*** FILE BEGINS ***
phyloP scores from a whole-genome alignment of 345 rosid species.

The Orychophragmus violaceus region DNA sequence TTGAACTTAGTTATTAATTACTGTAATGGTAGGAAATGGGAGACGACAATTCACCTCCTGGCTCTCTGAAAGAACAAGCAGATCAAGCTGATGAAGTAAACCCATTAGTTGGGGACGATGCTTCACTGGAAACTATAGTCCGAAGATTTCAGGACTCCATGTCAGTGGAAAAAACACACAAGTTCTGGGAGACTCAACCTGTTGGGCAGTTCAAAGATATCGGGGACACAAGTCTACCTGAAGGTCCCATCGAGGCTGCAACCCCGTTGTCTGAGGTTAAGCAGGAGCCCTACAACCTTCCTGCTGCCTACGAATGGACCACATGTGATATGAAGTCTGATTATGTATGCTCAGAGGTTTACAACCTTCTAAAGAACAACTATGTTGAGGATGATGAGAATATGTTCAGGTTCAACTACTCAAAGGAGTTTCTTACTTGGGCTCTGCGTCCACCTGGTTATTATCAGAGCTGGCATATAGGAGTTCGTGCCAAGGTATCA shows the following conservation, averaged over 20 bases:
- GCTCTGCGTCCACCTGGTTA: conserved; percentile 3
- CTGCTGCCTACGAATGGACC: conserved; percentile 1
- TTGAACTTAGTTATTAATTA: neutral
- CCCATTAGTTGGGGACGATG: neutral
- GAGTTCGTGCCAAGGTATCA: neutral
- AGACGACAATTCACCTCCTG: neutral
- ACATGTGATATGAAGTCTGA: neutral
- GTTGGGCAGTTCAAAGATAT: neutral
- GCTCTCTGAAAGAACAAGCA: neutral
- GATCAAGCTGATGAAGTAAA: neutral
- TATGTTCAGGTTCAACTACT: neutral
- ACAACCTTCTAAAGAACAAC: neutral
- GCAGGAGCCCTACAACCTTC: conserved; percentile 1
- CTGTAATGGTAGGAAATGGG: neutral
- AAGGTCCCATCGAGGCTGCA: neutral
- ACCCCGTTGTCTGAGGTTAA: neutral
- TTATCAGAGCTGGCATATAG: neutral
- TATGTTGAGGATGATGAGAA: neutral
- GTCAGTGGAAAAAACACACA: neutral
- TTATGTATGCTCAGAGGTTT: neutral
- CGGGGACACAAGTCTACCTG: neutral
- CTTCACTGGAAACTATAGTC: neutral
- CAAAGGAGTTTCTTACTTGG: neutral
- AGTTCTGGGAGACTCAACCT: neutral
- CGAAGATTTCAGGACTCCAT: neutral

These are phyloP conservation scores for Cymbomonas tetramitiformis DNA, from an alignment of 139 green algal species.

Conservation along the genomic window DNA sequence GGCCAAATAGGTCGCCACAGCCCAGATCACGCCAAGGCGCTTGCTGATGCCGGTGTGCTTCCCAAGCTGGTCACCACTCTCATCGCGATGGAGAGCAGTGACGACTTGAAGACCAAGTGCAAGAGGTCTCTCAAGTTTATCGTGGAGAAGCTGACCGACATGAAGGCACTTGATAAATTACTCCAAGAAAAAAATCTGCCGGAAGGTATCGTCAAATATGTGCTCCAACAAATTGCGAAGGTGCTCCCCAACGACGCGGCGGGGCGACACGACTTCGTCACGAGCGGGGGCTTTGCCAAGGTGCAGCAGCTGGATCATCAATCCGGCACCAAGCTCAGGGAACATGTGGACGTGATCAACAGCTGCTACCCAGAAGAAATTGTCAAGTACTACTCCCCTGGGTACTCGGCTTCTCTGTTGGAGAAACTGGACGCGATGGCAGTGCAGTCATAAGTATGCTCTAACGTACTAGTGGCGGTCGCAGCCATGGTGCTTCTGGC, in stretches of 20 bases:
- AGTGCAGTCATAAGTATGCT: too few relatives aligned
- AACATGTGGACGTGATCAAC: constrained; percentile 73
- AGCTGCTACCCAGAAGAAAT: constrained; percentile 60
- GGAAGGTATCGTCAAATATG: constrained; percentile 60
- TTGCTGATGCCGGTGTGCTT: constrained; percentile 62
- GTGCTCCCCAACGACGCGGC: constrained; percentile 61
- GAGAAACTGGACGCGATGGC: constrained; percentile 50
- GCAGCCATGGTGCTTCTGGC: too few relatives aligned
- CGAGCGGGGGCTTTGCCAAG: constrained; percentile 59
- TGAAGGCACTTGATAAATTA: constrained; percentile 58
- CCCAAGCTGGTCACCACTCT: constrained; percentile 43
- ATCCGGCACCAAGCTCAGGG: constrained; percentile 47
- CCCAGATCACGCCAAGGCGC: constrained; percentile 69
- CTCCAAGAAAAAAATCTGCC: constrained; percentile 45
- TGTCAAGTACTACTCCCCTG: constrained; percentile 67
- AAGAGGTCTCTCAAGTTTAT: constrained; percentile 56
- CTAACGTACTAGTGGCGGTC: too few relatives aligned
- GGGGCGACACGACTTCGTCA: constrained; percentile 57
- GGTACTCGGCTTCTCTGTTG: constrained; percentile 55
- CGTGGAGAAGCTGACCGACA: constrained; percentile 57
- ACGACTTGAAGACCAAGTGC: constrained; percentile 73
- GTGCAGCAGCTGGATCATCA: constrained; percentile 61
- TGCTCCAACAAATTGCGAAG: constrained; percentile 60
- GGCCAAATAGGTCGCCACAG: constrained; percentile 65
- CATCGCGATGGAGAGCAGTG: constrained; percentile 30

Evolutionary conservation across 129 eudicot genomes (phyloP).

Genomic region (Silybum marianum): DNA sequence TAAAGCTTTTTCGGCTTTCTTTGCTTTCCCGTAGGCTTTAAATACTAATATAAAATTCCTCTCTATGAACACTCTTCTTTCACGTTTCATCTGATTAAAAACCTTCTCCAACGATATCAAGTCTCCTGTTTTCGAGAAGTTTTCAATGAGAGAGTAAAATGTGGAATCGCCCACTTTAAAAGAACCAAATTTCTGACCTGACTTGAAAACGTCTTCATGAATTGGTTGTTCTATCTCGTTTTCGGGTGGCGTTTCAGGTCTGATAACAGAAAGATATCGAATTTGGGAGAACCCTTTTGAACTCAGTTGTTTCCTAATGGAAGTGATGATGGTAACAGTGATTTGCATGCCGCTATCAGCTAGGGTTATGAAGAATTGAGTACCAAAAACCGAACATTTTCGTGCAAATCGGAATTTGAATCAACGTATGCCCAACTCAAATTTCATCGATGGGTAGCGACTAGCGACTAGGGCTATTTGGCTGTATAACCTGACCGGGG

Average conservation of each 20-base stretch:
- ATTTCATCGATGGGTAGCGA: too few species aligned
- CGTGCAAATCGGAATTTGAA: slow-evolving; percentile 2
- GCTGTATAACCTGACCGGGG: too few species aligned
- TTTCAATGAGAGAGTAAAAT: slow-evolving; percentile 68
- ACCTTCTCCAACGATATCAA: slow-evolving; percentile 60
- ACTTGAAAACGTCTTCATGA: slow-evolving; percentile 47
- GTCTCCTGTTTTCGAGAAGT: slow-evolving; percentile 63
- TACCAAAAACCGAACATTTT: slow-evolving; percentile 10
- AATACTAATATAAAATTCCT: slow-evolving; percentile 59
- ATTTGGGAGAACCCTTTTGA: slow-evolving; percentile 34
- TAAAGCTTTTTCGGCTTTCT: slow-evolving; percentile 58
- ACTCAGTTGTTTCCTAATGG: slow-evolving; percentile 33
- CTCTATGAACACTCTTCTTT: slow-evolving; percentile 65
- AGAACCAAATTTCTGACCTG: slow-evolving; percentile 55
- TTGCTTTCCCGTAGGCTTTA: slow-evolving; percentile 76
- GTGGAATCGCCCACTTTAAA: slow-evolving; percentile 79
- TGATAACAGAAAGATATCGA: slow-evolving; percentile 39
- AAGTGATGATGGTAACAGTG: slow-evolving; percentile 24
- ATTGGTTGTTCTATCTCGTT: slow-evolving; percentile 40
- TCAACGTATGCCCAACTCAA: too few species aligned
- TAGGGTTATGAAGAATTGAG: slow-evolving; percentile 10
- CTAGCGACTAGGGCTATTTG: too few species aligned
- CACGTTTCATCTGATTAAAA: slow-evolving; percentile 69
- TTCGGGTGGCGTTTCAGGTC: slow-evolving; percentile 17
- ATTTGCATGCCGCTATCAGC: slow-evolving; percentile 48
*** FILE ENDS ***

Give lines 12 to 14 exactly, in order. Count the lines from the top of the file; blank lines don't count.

- GATCAAGCTGATGAAGTAAA: neutral
- TATGTTCAGGTTCAACTACT: neutral
- ACAACCTTCTAAAGAACAAC: neutral